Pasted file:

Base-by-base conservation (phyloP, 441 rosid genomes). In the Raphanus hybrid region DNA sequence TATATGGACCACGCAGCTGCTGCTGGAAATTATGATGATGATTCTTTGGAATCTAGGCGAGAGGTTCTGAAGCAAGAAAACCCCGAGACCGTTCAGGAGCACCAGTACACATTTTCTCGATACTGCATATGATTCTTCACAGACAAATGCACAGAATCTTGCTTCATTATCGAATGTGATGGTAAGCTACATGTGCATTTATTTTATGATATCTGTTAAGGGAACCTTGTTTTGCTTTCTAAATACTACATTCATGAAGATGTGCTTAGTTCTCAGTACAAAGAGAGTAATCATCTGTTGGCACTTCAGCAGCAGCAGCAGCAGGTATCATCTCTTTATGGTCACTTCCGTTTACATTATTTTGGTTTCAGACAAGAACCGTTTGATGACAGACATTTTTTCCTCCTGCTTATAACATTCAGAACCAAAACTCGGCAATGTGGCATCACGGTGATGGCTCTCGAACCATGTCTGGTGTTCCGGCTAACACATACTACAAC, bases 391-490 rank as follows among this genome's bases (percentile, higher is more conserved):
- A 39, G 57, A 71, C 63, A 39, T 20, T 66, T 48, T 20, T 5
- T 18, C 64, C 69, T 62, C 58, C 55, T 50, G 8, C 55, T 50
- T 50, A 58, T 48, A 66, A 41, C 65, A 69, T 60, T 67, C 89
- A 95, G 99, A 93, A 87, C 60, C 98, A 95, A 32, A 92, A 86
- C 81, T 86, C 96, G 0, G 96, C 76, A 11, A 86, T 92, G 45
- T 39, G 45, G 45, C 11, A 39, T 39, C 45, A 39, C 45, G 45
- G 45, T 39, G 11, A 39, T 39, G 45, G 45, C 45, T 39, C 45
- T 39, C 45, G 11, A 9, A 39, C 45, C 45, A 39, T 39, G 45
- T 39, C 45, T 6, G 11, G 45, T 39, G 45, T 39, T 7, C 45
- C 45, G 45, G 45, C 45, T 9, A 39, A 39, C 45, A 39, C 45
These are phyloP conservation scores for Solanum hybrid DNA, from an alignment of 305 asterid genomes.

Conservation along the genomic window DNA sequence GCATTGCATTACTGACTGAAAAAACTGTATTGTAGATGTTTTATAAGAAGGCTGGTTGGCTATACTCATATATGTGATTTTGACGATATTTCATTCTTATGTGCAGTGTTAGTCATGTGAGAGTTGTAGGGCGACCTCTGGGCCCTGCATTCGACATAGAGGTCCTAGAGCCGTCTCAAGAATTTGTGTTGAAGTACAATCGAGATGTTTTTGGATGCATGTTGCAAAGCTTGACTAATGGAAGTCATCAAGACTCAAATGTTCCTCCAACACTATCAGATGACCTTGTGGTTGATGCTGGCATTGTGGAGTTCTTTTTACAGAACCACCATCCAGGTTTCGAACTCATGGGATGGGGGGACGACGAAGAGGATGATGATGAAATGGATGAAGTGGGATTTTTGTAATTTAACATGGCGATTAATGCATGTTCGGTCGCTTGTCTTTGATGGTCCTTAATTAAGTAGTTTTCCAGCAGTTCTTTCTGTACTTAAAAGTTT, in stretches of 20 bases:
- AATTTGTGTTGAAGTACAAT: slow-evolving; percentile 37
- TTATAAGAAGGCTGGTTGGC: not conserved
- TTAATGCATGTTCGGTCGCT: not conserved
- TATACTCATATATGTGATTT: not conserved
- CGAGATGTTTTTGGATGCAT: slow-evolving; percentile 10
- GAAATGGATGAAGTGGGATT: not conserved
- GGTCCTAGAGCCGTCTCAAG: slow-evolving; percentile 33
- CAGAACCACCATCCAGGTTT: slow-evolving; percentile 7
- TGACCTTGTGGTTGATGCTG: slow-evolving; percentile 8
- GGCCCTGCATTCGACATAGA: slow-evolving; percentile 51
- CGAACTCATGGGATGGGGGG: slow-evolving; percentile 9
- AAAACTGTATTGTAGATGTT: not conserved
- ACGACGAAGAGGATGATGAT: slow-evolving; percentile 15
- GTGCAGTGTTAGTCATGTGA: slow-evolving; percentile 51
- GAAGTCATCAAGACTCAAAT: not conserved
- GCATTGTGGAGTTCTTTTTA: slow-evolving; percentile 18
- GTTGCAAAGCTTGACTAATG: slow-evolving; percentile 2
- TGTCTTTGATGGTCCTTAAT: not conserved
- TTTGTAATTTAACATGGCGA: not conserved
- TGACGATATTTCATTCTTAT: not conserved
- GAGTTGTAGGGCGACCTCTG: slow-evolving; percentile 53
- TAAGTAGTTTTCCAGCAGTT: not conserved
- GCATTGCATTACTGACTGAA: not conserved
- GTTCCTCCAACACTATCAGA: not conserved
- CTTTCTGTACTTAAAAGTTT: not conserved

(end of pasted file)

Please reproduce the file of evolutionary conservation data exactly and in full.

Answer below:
Base-by-base conservation (phyloP, 441 rosid genomes). In the Raphanus hybrid region DNA sequence TATATGGACCACGCAGCTGCTGCTGGAAATTATGATGATGATTCTTTGGAATCTAGGCGAGAGGTTCTGAAGCAAGAAAACCCCGAGACCGTTCAGGAGCACCAGTACACATTTTCTCGATACTGCATATGATTCTTCACAGACAAATGCACAGAATCTTGCTTCATTATCGAATGTGATGGTAAGCTACATGTGCATTTATTTTATGATATCTGTTAAGGGAACCTTGTTTTGCTTTCTAAATACTACATTCATGAAGATGTGCTTAGTTCTCAGTACAAAGAGAGTAATCATCTGTTGGCACTTCAGCAGCAGCAGCAGCAGGTATCATCTCTTTATGGTCACTTCCGTTTACATTATTTTGGTTTCAGACAAGAACCGTTTGATGACAGACATTTTTTCCTCCTGCTTATAACATTCAGAACCAAAACTCGGCAATGTGGCATCACGGTGATGGCTCTCGAACCATGTCTGGTGTTCCGGCTAACACATACTACAAC, bases 391-490 rank as follows among this genome's bases (percentile, higher is more conserved):
- A 39, G 57, A 71, C 63, A 39, T 20, T 66, T 48, T 20, T 5
- T 18, C 64, C 69, T 62, C 58, C 55, T 50, G 8, C 55, T 50
- T 50, A 58, T 48, A 66, A 41, C 65, A 69, T 60, T 67, C 89
- A 95, G 99, A 93, A 87, C 60, C 98, A 95, A 32, A 92, A 86
- C 81, T 86, C 96, G 0, G 96, C 76, A 11, A 86, T 92, G 45
- T 39, G 45, G 45, C 11, A 39, T 39, C 45, A 39, C 45, G 45
- G 45, T 39, G 11, A 39, T 39, G 45, G 45, C 45, T 39, C 45
- T 39, C 45, G 11, A 9, A 39, C 45, C 45, A 39, T 39, G 45
- T 39, C 45, T 6, G 11, G 45, T 39, G 45, T 39, T 7, C 45
- C 45, G 45, G 45, C 45, T 9, A 39, A 39, C 45, A 39, C 45
These are phyloP conservation scores for Solanum hybrid DNA, from an alignment of 305 asterid genomes.

Conservation along the genomic window DNA sequence GCATTGCATTACTGACTGAAAAAACTGTATTGTAGATGTTTTATAAGAAGGCTGGTTGGCTATACTCATATATGTGATTTTGACGATATTTCATTCTTATGTGCAGTGTTAGTCATGTGAGAGTTGTAGGGCGACCTCTGGGCCCTGCATTCGACATAGAGGTCCTAGAGCCGTCTCAAGAATTTGTGTTGAAGTACAATCGAGATGTTTTTGGATGCATGTTGCAAAGCTTGACTAATGGAAGTCATCAAGACTCAAATGTTCCTCCAACACTATCAGATGACCTTGTGGTTGATGCTGGCATTGTGGAGTTCTTTTTACAGAACCACCATCCAGGTTTCGAACTCATGGGATGGGGGGACGACGAAGAGGATGATGATGAAATGGATGAAGTGGGATTTTTGTAATTTAACATGGCGATTAATGCATGTTCGGTCGCTTGTCTTTGATGGTCCTTAATTAAGTAGTTTTCCAGCAGTTCTTTCTGTACTTAAAAGTTT, in stretches of 20 bases:
- AATTTGTGTTGAAGTACAAT: slow-evolving; percentile 37
- TTATAAGAAGGCTGGTTGGC: not conserved
- TTAATGCATGTTCGGTCGCT: not conserved
- TATACTCATATATGTGATTT: not conserved
- CGAGATGTTTTTGGATGCAT: slow-evolving; percentile 10
- GAAATGGATGAAGTGGGATT: not conserved
- GGTCCTAGAGCCGTCTCAAG: slow-evolving; percentile 33
- CAGAACCACCATCCAGGTTT: slow-evolving; percentile 7
- TGACCTTGTGGTTGATGCTG: slow-evolving; percentile 8
- GGCCCTGCATTCGACATAGA: slow-evolving; percentile 51
- CGAACTCATGGGATGGGGGG: slow-evolving; percentile 9
- AAAACTGTATTGTAGATGTT: not conserved
- ACGACGAAGAGGATGATGAT: slow-evolving; percentile 15
- GTGCAGTGTTAGTCATGTGA: slow-evolving; percentile 51
- GAAGTCATCAAGACTCAAAT: not conserved
- GCATTGTGGAGTTCTTTTTA: slow-evolving; percentile 18
- GTTGCAAAGCTTGACTAATG: slow-evolving; percentile 2
- TGTCTTTGATGGTCCTTAAT: not conserved
- TTTGTAATTTAACATGGCGA: not conserved
- TGACGATATTTCATTCTTAT: not conserved
- GAGTTGTAGGGCGACCTCTG: slow-evolving; percentile 53
- TAAGTAGTTTTCCAGCAGTT: not conserved
- GCATTGCATTACTGACTGAA: not conserved
- GTTCCTCCAACACTATCAGA: not conserved
- CTTTCTGTACTTAAAAGTTT: not conserved